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Astex welcomes positive results for Kisqali breast cancer treatment




Astex is celebrating a double dose of positive results in what is its 20th anniversary year.

Harren Jhoti, CEO of Astex .Picture: Keith Heppell
Harren Jhoti, CEO of Astex .Picture: Keith Heppell

The Cambridge Science Park-based biotech company has welcomed data showing Kisqali, the breast cancer drug it developed with Novartis, is helping to extend lives

The drug was recommended by NICE (National Institute for Health and Care Excellence) in November 2017 as a cost-effective treatment option for post-menopausal women within England and Wales with advanced breast cancer.

It earned marketing approval in the US and EU in 2018 in combination with an endocrine-based therapy for pre- and perimenopausal women with (HR+/HER2-) locally advanced or metastatic breast cancer in combination with an aromatase inhibitor.

Now new data from theMONALEESA-7 trial has showed that after a median of 42 months follow-up, survival rate for women was 70.2 per cent for women who received Kisqali combination therapy compared to 46.0 per cent for women who received endocrine therapy alone.

Dr Harren Jhoti, president and CEO of Astex UK, said: “It’s fantastic to see such a significant advance in cancer treatment.

“Ultimately as life science entrepreneurs, our goal is to improve lives through the discovery of new therapies.

“Kisqali was the first new cancer drug discovered and developed from our collaboration with Novartis to reach marketing approval and was a milestone for the company in 2017.These new data are a real milestone for patients.”

The data was announced at 2019 American Society of Clinical Oncology (ASCO) annual meeting and heralded as a significant breakthrough for patients.

Kisqali was discovered and developed by the Novartis Institutes for Biomedical Research (NIBR) under a research collaboration entered into with Astex in 2005.

Harren Jhoti, CEO of Astexy. Picture: Keith Heppell
Harren Jhoti, CEO of Astexy. Picture: Keith Heppell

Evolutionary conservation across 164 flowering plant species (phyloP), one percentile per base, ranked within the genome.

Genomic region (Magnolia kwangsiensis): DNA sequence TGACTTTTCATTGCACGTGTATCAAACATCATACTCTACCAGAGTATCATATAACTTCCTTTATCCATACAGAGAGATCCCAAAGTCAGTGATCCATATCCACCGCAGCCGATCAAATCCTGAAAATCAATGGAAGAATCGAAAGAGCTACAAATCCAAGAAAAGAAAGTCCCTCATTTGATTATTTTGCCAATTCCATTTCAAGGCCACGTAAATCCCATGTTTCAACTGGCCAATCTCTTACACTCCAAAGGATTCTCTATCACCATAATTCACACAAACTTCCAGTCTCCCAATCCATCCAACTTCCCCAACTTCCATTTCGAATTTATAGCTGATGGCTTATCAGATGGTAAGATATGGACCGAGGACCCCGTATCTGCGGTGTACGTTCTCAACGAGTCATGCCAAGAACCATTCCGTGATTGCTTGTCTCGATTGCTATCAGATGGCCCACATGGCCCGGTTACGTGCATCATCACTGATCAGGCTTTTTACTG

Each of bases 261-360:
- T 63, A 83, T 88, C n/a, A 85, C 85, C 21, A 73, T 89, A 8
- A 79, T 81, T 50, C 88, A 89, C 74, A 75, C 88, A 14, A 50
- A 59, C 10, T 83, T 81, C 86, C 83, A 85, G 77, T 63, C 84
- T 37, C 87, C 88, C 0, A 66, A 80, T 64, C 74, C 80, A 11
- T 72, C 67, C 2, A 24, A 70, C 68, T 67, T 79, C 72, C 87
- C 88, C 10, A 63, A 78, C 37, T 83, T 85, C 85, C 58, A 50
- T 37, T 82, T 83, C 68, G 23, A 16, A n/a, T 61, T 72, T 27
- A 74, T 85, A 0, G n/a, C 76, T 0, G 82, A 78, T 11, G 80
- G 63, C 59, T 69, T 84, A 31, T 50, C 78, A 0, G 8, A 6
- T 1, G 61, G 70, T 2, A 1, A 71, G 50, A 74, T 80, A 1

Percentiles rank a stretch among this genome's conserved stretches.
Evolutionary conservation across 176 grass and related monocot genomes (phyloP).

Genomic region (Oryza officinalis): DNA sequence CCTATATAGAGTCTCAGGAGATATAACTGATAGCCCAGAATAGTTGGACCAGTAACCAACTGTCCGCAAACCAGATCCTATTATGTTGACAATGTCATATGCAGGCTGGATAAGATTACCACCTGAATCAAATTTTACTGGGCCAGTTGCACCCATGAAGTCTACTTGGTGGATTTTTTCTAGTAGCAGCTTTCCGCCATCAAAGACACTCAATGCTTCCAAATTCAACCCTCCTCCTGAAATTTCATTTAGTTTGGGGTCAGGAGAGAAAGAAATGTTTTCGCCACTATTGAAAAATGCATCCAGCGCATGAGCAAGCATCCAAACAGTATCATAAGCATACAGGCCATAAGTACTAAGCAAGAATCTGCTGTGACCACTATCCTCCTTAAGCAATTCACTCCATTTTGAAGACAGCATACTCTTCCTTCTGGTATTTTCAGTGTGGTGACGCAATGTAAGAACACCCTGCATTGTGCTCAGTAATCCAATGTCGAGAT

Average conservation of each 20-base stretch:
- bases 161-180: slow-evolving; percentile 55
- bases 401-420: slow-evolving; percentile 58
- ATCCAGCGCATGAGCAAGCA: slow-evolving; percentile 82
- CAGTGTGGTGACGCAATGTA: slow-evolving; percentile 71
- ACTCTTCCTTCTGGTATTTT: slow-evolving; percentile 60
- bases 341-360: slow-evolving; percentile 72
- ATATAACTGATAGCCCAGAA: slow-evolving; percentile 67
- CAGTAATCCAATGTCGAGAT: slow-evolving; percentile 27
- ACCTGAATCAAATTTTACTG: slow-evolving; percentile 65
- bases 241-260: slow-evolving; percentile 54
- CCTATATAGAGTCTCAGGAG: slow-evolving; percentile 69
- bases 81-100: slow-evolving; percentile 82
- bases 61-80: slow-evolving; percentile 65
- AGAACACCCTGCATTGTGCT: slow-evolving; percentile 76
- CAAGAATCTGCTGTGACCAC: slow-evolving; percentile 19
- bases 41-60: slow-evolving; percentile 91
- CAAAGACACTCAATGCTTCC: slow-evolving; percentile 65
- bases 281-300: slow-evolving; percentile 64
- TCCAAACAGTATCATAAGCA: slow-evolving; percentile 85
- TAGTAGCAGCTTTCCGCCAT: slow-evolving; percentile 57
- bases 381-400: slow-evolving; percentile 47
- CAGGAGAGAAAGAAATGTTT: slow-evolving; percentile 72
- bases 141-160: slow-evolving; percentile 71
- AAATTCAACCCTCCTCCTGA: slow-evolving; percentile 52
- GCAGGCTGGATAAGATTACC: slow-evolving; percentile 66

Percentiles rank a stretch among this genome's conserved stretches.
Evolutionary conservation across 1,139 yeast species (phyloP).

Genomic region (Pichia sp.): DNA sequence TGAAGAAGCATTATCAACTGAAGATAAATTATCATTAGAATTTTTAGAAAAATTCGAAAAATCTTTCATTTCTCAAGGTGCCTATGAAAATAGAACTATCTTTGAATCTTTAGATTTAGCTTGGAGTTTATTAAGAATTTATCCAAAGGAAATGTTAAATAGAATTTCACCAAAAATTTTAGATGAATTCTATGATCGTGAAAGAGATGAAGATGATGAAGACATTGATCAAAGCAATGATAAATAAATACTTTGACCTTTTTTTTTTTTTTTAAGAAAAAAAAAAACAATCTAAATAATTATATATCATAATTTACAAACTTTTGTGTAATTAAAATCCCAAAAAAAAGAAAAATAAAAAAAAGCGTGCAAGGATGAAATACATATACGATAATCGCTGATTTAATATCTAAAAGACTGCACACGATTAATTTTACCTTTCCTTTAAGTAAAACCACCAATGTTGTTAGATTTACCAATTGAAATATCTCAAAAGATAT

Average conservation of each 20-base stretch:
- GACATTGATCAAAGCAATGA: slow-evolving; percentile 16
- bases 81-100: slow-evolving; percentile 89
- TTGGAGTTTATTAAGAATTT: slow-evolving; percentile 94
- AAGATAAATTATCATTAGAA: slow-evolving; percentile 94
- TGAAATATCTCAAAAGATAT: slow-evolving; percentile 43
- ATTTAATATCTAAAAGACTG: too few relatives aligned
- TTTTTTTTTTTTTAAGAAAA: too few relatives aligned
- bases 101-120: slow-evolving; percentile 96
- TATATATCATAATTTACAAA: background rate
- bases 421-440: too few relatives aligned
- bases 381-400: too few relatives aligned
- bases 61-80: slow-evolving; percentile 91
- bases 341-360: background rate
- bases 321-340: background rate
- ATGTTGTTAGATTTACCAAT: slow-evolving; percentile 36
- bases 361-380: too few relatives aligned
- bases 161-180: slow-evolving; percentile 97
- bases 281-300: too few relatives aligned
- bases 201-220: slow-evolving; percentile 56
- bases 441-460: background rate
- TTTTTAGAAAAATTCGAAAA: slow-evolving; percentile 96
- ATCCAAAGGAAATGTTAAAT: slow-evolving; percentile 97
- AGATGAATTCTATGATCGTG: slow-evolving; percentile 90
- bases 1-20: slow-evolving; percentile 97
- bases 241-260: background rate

It is a CDK4/6 inhibitor that slows the progression of cancer by inhibiting the proteins CDK4 and CDK6 which, when over-activated, can enable cancer cells to grow and divide quickly.

Astex became a wholly owned subsidiary of Otsuka Pharmaceutical Co in Tokyo, Japan, in October 2013.

Astex and Otsuka have also been buoyed by the results of the phase III ASCERTAIN study of the novel oral cedazuridine and decitabine fixed-dose combination in patients with myelodysplastic syndromes (MDS) or chronic myelomonocytic leukemia (CMML).

The aim was to show oral delivery of the approved DNA hypomethylating agent, decitabine at exposures equivalent to the already-approved intravenous form of decitabine administered over five days.

Astex intends to file a new drug application with the US Food and Drug Administrationby the end of the year. It is also developing cedazuridine and decitabine fixed-dose combination for other patients, including those with acute myeloid leukemia and low-risk MDS

Mohammad Azab, Astex Pharmaceuticals’ president and chief medical officer, said: “We are delighted with the outcome of the ASCERTAIN trial, and the demonstration that the fixed dose combination of cedazuridine with decitabine enables successful oral delivery of decitabine,alleviating the significant burden of five days of monthly IV infusions for patients who may continue to benefit from the drug for several months or even years.

“Subject to regulatory review and approvals, ASTX727 could bring a new treatment option to patients with these deadly diseases. We are extremely grateful to all the patients, caregivers, partner research and manufacturing organizations, as well as the healthcare professionals who contributed to this effort.”

Harren Jhoti, CEO of Astex. Picture: Keith Heppell
Harren Jhoti, CEO of Astex. Picture: Keith Heppell

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